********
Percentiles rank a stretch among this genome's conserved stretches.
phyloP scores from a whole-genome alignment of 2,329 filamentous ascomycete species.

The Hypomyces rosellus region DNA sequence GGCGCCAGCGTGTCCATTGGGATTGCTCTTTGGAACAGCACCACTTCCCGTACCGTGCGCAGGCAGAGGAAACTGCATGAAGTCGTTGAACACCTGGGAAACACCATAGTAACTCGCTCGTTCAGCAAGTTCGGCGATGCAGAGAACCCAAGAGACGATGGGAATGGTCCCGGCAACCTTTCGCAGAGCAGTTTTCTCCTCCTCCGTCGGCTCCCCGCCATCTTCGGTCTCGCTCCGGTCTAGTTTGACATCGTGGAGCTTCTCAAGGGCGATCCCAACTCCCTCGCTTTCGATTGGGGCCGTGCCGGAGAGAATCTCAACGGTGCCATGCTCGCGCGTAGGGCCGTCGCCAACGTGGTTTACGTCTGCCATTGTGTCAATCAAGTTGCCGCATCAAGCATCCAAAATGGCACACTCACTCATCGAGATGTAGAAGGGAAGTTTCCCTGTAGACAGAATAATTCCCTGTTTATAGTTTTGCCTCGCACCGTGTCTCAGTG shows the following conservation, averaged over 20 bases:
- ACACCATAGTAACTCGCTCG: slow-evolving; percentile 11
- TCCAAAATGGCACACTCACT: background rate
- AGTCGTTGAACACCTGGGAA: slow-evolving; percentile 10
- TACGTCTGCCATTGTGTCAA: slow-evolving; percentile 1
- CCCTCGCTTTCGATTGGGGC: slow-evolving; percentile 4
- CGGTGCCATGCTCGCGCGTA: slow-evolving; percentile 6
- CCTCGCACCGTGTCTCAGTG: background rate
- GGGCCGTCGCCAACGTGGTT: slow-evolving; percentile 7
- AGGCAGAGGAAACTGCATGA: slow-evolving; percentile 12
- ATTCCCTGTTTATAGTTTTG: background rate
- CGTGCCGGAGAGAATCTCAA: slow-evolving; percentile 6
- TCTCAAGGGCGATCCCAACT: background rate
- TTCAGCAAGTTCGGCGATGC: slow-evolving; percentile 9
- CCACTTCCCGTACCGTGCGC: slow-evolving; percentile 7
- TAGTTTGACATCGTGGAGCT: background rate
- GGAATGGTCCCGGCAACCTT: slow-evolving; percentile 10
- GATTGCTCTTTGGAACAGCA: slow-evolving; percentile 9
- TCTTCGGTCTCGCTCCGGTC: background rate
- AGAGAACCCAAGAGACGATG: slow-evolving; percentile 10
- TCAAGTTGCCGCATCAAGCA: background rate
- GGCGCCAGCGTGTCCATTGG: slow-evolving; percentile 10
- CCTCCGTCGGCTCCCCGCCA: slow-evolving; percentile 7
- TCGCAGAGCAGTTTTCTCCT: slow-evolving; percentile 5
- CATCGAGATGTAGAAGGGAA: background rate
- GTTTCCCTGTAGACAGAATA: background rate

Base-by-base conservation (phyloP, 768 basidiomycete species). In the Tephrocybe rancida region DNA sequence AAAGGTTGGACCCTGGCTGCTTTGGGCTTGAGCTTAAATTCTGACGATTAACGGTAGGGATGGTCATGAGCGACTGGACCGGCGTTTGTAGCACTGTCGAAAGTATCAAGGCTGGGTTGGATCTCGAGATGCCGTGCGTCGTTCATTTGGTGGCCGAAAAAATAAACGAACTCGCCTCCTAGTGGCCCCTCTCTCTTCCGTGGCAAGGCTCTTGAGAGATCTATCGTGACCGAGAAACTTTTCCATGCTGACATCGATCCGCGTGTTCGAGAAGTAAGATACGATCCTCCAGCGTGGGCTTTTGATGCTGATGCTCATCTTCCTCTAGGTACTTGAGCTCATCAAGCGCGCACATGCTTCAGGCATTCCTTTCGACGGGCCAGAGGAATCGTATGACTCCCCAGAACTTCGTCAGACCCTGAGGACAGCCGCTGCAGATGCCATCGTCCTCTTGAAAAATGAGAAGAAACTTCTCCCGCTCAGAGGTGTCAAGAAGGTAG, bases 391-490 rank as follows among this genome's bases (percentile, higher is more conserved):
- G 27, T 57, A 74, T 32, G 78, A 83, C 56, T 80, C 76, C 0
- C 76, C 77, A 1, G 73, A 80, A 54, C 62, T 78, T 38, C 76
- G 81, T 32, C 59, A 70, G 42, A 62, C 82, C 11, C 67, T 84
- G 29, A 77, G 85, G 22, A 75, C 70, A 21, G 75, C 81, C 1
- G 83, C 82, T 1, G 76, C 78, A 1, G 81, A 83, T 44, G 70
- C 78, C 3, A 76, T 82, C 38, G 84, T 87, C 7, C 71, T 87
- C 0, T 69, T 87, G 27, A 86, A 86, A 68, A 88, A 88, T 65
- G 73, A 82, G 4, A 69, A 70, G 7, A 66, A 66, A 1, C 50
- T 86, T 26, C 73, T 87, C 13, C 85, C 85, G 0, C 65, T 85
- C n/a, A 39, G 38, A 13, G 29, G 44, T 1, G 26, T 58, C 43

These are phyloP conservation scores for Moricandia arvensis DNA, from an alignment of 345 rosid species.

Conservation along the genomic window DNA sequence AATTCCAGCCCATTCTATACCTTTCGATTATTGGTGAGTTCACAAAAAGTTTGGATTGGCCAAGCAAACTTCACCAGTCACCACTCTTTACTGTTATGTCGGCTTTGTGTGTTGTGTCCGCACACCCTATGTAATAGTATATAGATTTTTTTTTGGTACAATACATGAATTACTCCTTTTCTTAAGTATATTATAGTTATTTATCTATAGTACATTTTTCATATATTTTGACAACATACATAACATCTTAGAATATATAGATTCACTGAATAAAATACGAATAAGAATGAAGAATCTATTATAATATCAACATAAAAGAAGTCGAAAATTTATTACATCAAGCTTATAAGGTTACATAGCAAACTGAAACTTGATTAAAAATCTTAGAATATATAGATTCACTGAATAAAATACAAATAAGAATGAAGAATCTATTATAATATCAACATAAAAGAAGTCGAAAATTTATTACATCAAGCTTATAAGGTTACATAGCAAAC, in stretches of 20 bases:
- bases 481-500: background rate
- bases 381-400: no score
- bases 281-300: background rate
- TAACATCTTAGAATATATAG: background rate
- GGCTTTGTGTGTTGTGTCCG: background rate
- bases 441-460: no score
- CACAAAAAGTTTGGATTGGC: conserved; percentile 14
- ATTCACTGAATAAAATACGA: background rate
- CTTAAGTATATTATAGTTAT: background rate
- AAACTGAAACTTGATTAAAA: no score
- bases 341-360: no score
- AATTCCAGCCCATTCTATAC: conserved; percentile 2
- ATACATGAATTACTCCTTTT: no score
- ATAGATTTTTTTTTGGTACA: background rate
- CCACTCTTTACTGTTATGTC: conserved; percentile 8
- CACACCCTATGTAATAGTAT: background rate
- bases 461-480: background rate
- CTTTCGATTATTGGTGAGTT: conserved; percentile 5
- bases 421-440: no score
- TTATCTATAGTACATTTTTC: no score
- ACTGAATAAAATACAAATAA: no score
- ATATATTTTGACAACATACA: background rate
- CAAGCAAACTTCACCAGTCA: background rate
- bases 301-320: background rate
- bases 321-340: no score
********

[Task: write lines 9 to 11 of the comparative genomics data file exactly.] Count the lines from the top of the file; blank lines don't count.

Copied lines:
- CGGTGCCATGCTCGCGCGTA: slow-evolving; percentile 6
- CCTCGCACCGTGTCTCAGTG: background rate
- GGGCCGTCGCCAACGTGGTT: slow-evolving; percentile 7